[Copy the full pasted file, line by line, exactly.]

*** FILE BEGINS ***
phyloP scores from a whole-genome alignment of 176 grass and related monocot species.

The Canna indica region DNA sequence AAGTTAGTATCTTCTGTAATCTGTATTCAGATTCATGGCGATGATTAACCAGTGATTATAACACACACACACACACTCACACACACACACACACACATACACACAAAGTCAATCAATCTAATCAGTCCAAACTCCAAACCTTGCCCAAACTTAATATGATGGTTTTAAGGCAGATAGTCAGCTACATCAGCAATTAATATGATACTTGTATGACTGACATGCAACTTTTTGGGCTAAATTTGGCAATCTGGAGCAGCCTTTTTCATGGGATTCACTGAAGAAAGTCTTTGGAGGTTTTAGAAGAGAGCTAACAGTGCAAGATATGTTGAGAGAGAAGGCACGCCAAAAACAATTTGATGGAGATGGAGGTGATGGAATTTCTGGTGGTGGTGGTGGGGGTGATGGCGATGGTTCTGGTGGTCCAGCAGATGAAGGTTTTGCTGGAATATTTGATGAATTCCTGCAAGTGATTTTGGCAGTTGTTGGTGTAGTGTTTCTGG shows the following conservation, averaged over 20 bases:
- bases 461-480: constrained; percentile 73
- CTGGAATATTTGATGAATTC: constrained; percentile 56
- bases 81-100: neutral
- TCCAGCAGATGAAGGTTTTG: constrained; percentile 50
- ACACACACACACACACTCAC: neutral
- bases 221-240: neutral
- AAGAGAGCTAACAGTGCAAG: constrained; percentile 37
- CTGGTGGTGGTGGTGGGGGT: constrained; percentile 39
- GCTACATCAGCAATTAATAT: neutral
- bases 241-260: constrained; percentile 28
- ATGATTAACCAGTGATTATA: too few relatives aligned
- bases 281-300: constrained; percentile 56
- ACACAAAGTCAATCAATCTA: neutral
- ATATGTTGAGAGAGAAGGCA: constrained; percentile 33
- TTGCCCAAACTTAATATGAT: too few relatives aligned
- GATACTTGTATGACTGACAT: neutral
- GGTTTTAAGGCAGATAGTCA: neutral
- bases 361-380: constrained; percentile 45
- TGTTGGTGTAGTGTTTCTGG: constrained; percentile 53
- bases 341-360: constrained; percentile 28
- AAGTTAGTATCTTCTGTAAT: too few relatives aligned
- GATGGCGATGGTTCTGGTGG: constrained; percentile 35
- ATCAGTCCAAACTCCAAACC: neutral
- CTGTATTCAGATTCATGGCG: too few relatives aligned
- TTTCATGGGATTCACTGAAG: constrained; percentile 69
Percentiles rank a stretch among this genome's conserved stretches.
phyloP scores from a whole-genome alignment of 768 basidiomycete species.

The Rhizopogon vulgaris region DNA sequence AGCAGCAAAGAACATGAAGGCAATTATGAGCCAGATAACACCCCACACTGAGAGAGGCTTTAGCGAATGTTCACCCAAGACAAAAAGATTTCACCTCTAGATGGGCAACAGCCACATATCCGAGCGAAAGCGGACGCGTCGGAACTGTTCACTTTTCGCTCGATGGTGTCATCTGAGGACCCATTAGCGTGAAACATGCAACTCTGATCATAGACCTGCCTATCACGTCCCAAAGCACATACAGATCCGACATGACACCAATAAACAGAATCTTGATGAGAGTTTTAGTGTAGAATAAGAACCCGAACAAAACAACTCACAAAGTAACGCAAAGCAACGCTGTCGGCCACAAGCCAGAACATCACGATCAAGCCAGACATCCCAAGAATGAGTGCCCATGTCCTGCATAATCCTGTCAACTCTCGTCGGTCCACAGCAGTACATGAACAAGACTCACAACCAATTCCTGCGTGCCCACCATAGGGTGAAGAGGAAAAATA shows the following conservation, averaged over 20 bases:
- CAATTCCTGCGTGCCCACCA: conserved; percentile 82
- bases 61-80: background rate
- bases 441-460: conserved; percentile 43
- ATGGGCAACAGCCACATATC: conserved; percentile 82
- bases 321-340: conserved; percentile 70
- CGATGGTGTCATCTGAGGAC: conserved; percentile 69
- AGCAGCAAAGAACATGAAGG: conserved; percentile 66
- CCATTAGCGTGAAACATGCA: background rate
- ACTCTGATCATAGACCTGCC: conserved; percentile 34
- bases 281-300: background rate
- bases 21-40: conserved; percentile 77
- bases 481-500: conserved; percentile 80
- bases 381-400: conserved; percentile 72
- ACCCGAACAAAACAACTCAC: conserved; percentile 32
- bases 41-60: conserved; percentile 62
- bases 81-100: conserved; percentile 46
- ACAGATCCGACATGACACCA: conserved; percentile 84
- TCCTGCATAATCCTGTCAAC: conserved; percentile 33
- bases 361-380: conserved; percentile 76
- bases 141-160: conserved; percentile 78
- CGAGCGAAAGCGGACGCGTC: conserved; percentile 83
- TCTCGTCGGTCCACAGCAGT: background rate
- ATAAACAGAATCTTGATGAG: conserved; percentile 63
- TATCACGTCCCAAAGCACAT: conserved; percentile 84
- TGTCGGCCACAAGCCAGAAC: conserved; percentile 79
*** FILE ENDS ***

phyloP scores from a whole-genome alignment of 176 grass and related monocot species.

The Canna indica region DNA sequence AAGTTAGTATCTTCTGTAATCTGTATTCAGATTCATGGCGATGATTAACCAGTGATTATAACACACACACACACACTCACACACACACACACACACATACACACAAAGTCAATCAATCTAATCAGTCCAAACTCCAAACCTTGCCCAAACTTAATATGATGGTTTTAAGGCAGATAGTCAGCTACATCAGCAATTAATATGATACTTGTATGACTGACATGCAACTTTTTGGGCTAAATTTGGCAATCTGGAGCAGCCTTTTTCATGGGATTCACTGAAGAAAGTCTTTGGAGGTTTTAGAAGAGAGCTAACAGTGCAAGATATGTTGAGAGAGAAGGCACGCCAAAAACAATTTGATGGAGATGGAGGTGATGGAATTTCTGGTGGTGGTGGTGGGGGTGATGGCGATGGTTCTGGTGGTCCAGCAGATGAAGGTTTTGCTGGAATATTTGATGAATTCCTGCAAGTGATTTTGGCAGTTGTTGGTGTAGTGTTTCTGG shows the following conservation, averaged over 20 bases:
- bases 461-480: constrained; percentile 73
- CTGGAATATTTGATGAATTC: constrained; percentile 56
- bases 81-100: neutral
- TCCAGCAGATGAAGGTTTTG: constrained; percentile 50
- ACACACACACACACACTCAC: neutral
- bases 221-240: neutral
- AAGAGAGCTAACAGTGCAAG: constrained; percentile 37
- CTGGTGGTGGTGGTGGGGGT: constrained; percentile 39
- GCTACATCAGCAATTAATAT: neutral
- bases 241-260: constrained; percentile 28
- ATGATTAACCAGTGATTATA: too few relatives aligned
- bases 281-300: constrained; percentile 56
- ACACAAAGTCAATCAATCTA: neutral
- ATATGTTGAGAGAGAAGGCA: constrained; percentile 33
- TTGCCCAAACTTAATATGAT: too few relatives aligned
- GATACTTGTATGACTGACAT: neutral
- GGTTTTAAGGCAGATAGTCA: neutral
- bases 361-380: constrained; percentile 45
- TGTTGGTGTAGTGTTTCTGG: constrained; percentile 53
- bases 341-360: constrained; percentile 28
- AAGTTAGTATCTTCTGTAAT: too few relatives aligned
- GATGGCGATGGTTCTGGTGG: constrained; percentile 35
- ATCAGTCCAAACTCCAAACC: neutral
- CTGTATTCAGATTCATGGCG: too few relatives aligned
- TTTCATGGGATTCACTGAAG: constrained; percentile 69
Percentiles rank a stretch among this genome's conserved stretches.
phyloP scores from a whole-genome alignment of 768 basidiomycete species.

The Rhizopogon vulgaris region DNA sequence AGCAGCAAAGAACATGAAGGCAATTATGAGCCAGATAACACCCCACACTGAGAGAGGCTTTAGCGAATGTTCACCCAAGACAAAAAGATTTCACCTCTAGATGGGCAACAGCCACATATCCGAGCGAAAGCGGACGCGTCGGAACTGTTCACTTTTCGCTCGATGGTGTCATCTGAGGACCCATTAGCGTGAAACATGCAACTCTGATCATAGACCTGCCTATCACGTCCCAAAGCACATACAGATCCGACATGACACCAATAAACAGAATCTTGATGAGAGTTTTAGTGTAGAATAAGAACCCGAACAAAACAACTCACAAAGTAACGCAAAGCAACGCTGTCGGCCACAAGCCAGAACATCACGATCAAGCCAGACATCCCAAGAATGAGTGCCCATGTCCTGCATAATCCTGTCAACTCTCGTCGGTCCACAGCAGTACATGAACAAGACTCACAACCAATTCCTGCGTGCCCACCATAGGGTGAAGAGGAAAAATA shows the following conservation, averaged over 20 bases:
- CAATTCCTGCGTGCCCACCA: conserved; percentile 82
- bases 61-80: background rate
- bases 441-460: conserved; percentile 43
- ATGGGCAACAGCCACATATC: conserved; percentile 82
- bases 321-340: conserved; percentile 70
- CGATGGTGTCATCTGAGGAC: conserved; percentile 69
- AGCAGCAAAGAACATGAAGG: conserved; percentile 66
- CCATTAGCGTGAAACATGCA: background rate
- ACTCTGATCATAGACCTGCC: conserved; percentile 34
- bases 281-300: background rate
- bases 21-40: conserved; percentile 77
- bases 481-500: conserved; percentile 80
- bases 381-400: conserved; percentile 72
- ACCCGAACAAAACAACTCAC: conserved; percentile 32
- bases 41-60: conserved; percentile 62
- bases 81-100: conserved; percentile 46
- ACAGATCCGACATGACACCA: conserved; percentile 84
- TCCTGCATAATCCTGTCAAC: conserved; percentile 33
- bases 361-380: conserved; percentile 76
- bases 141-160: conserved; percentile 78
- CGAGCGAAAGCGGACGCGTC: conserved; percentile 83
- TCTCGTCGGTCCACAGCAGT: background rate
- ATAAACAGAATCTTGATGAG: conserved; percentile 63
- TATCACGTCCCAAAGCACAT: conserved; percentile 84
- TGTCGGCCACAAGCCAGAAC: conserved; percentile 79